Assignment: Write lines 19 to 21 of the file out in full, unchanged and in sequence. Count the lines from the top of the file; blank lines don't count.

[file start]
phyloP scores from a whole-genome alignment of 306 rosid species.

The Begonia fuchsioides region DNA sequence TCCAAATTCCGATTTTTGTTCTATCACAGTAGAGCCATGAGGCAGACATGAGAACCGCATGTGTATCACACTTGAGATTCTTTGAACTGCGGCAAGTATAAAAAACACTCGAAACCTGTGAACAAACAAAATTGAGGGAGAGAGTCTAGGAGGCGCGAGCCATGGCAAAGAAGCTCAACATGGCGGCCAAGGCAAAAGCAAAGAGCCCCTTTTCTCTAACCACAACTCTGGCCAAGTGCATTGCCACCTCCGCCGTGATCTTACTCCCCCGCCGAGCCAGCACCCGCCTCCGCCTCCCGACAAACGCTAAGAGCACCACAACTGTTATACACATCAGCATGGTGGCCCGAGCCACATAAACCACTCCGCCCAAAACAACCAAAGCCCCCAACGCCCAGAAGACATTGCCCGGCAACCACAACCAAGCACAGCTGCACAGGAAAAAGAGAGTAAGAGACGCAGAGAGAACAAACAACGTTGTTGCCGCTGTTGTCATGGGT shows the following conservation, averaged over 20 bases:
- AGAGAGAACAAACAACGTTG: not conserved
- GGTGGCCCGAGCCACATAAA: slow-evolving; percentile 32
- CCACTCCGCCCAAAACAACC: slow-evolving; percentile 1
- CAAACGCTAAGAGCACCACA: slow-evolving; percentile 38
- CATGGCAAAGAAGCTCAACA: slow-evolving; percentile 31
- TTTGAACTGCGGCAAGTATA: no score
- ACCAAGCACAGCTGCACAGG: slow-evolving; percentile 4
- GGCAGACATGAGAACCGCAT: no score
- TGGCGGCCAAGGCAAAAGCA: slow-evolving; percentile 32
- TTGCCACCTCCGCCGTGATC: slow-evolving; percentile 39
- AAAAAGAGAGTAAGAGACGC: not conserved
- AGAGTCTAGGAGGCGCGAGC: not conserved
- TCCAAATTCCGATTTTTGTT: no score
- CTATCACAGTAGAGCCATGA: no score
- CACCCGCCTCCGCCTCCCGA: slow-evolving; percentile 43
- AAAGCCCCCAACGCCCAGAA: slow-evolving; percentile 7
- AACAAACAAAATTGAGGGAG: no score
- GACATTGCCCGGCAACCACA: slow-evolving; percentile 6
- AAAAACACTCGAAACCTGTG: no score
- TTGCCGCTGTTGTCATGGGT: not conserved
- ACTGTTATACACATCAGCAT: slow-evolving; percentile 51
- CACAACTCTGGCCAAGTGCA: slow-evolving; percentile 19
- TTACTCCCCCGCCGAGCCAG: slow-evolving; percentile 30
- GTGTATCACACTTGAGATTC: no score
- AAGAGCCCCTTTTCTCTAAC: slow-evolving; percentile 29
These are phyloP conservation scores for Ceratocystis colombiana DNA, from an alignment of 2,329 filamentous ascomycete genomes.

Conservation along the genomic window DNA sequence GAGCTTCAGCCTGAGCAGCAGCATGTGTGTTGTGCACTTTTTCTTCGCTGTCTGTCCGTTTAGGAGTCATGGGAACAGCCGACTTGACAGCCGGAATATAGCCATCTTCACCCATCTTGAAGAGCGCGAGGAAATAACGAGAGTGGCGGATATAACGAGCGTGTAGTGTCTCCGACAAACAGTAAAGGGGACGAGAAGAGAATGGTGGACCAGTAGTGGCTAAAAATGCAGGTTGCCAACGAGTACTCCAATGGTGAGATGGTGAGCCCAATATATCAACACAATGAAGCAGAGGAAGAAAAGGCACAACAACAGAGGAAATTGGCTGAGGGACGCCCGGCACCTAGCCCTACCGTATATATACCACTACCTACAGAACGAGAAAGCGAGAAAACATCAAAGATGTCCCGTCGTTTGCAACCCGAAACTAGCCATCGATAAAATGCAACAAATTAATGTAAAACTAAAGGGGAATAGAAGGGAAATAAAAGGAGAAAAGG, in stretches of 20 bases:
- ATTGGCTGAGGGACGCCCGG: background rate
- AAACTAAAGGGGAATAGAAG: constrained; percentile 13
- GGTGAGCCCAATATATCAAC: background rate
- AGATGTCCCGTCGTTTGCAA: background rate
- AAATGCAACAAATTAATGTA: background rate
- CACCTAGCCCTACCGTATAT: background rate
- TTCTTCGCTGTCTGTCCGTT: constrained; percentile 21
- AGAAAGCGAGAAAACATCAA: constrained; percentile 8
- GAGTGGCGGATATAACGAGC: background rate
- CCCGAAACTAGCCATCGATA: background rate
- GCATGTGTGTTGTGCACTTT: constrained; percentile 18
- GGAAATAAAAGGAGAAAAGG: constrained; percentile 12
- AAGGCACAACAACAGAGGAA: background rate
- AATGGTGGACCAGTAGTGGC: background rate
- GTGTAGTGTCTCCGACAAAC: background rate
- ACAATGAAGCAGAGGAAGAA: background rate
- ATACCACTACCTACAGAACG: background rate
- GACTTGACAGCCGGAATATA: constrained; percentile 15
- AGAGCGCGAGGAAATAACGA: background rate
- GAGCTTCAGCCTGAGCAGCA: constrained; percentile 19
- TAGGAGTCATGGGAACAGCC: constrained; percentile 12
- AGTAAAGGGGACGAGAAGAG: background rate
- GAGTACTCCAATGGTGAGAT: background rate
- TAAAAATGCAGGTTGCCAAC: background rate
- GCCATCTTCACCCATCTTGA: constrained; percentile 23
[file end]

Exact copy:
- AACAAACAAAATTGAGGGAG: no score
- GACATTGCCCGGCAACCACA: slow-evolving; percentile 6
- AAAAACACTCGAAACCTGTG: no score